Tech Visionaries and Models

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Module 4 from class on Creative Modeling for Tech Visionaries

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Tech Visionaries and Models

  1. 1. Creative Modeling for Technology Visionaries Qualitative & Simplified Quantitative Modeling for Product Creation Module 4: Tech Visionaries & Models David E. Goldberg University of Illinois at Urbana-Champaign Urbana, Illinois 61801 [email_address]
  2. 2. What’s a TV? What’s a Model? <ul><li>Tech Visionaries: (TVs) UIUC research by Profs. Griffin, Price, and Vojak. </li></ul><ul><ul><li>Key people who pick problems, create products & launch them into markets. </li></ul></ul><ul><ul><li>Study their personalities and processes. </li></ul></ul><ul><li>TVs model markets, organizations, and products: </li></ul><ul><ul><li>How do they model? </li></ul></ul><ul><ul><li>From qualitative to quantitative. </li></ul></ul><ul><ul><li>Don’t start with differential equations. </li></ul></ul>
  3. 3. Roadmap <ul><li>Traditional view of new product development and heroes & champions. </li></ul><ul><li>Technology visionaries approach is different. </li></ul><ul><li>Modeling characteristics of TVs: MP 5 . </li></ul><ul><li>TVs model relentlessly & differently. </li></ul><ul><li>What’s a model? </li></ul><ul><ul><li>Types & economics of modeling. </li></ul></ul><ul><ul><li>What are models used for. </li></ul></ul><ul><ul><li>The epistemology of engineering knowledge. </li></ul></ul>
  4. 4. Traditional View of NPD <ul><li>Have attempted to rationalize new product development (NPD). </li></ul><ul><li>Steps: </li></ul><ul><ul><li>Ideation </li></ul></ul><ul><ul><li>Biz case construction </li></ul></ul><ul><ul><li>Development </li></ul></ul><ul><ul><li>Testing </li></ul></ul><ul><ul><li>Commercialization </li></ul></ul><ul><li>Preceded by a fuzzy front end (FFE). </li></ul>
  5. 5. Technology Visionary Process Griffin, A. et al. (in press). Voices from the field: How exceptional electronic industrial innovators innovate. Journal of Product Innovation Management.
  6. 6. Domain of Innovation <ul><li>Interative process gauging 4 items: </li></ul><ul><ul><li>Customer needs </li></ul></ul><ul><ul><li>Organizational hurdles </li></ul></ul><ul><ul><li>Technological feasibility </li></ul></ul><ul><ul><li>Market acceptance </li></ul></ul><ul><li>TV understands that he/she lives in a system, and job is about system change. </li></ul>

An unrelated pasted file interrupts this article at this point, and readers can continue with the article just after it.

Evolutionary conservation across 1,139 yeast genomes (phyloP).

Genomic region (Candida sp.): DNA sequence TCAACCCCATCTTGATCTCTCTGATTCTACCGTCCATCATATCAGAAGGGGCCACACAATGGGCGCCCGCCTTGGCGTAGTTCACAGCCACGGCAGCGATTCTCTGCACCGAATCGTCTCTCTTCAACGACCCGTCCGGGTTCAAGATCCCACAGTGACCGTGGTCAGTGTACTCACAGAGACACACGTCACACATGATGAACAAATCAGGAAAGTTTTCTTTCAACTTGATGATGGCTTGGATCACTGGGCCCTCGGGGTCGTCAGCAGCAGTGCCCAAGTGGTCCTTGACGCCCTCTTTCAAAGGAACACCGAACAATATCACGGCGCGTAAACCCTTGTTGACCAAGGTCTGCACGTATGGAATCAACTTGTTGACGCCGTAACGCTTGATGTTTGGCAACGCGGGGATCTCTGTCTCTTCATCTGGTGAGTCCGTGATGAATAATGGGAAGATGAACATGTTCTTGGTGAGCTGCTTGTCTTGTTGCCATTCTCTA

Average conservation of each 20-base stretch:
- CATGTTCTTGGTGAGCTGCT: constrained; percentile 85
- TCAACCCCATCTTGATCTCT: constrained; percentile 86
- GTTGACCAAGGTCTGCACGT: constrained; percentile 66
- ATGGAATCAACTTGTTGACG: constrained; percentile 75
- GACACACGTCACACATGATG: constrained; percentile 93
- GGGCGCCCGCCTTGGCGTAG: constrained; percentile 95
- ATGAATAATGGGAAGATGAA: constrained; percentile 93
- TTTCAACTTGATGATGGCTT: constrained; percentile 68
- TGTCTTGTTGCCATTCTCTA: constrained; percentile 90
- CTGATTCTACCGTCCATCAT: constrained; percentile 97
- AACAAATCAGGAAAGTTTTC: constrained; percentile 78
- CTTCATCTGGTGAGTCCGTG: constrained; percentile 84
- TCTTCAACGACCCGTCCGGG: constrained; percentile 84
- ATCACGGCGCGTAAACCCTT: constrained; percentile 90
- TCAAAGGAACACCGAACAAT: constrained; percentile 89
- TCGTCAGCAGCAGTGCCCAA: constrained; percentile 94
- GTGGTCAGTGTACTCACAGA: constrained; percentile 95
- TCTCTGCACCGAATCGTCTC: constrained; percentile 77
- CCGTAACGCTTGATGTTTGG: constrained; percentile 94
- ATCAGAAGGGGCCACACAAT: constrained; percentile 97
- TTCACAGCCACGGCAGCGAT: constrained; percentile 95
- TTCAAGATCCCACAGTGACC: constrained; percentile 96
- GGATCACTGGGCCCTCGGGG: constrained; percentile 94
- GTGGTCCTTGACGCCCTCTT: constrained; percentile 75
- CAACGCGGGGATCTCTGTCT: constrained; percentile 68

7. 7. “Steps” <ul><li>Problem finding </li></ul><ul><li>Plan, then execute </li></ul><ul><li>Development </li></ul><ul><li>Post-invention dissemination </li></ul><ul><li>Perform own market research </li></ul><ul><li>Playing with others throughout process </li></ul><ul><li>Pursuing insight throughout process </li></ul>
  8. 8. Problem Finding <ul><li>“Well there was this problem with being able to X.” </li></ul><ul><li>TVs universally start from interesting customer problems. </li></ul><ul><li>“When you come across an area where your customer says this is too difficult to do, that is a license to go into business.” </li></ul><ul><li>Customer pull, not tech push. </li></ul>
  9. 9. Plan, Then Execute <ul><li>“The problem definition was what sucked up the time.” </li></ul><ul><li>Defining the problem takes time and customer input </li></ul><ul><li>“ You are really a deadly accurate machine if you have done your homework.” </li></ul><ul><li>New work is breaking this down into components. </li></ul>
  10. 10. Development <ul><li>Study was remarkable for what was not said about development. </li></ul><ul><li>TVs take development for granted. </li></ul><ul><li>This is bread and butter. </li></ul><ul><li>TVs are technical virtuosos. </li></ul><ul><li>Need not (cannot?) articulate something so deeply ingrained. </li></ul><ul><li>Disciplinary knowledge: 10 years plus of technical expertise. </li></ul>
  11. 11. Post-Invention Dissemination <ul><li>TVs help seek customers. </li></ul><ul><ul><li>They know there is a real problem. </li></ul></ul><ul><ul><li>Can find customers even when “marketing” cannot. </li></ul></ul><ul><li>Collecting customer problems for next gen: </li></ul><ul><li>“ I did go out and visit customers quite often…to help market our existing products by helping these people see how to use existing products and also at the same time, asking them for suggestions.” </li></ul>
  12. 12. Perform Own Market Research <ul><li>“Our idiots in marketing ran a survey.” </li></ul><ul><li>Importance of interacting directly with customers. </li></ul><ul><li>Understand that customers often cannot articulate their needs. </li></ul><ul><li>“What is much more interesting than what they say they want is their perception of their problem the way they say it.” </li></ul>
  13. 13. Playing with Others <ul><li>Will reach out to people with complementary skills & build cross-functional team necessary for development. </li></ul><ul><li>“ There is a lot of personal interaction involved to persuade the various support groups in the company to play together as a team on this project.” </li></ul>
  14. 14. Pursuing Insight Throughout <ul><li>“ Perseverance is key to ultimately achieving insight.” </li></ul><ul><li>Difficult to describe (as with other creative processes). </li></ul><ul><li>Make no assumptions about the problem: </li></ul><ul><ul><li>Different perspectives over time. </li></ul></ul><ul><ul><li>Ask why not how. </li></ul></ul><ul><li>Understand shortcoming of past approaches. </li></ul><ul><li>Pursue depth and breadth: </li></ul><ul><ul><li>Develop a deep technical understanding. </li></ul></ul><ul><ul><li>Learn peripheral technologies. </li></ul></ul><ul><ul><li>Combine technologies. </li></ul></ul><ul><ul><li>Get information from many sources. </li></ul></ul><ul><li>Try multiple approaches simultaneously & interate. </li></ul>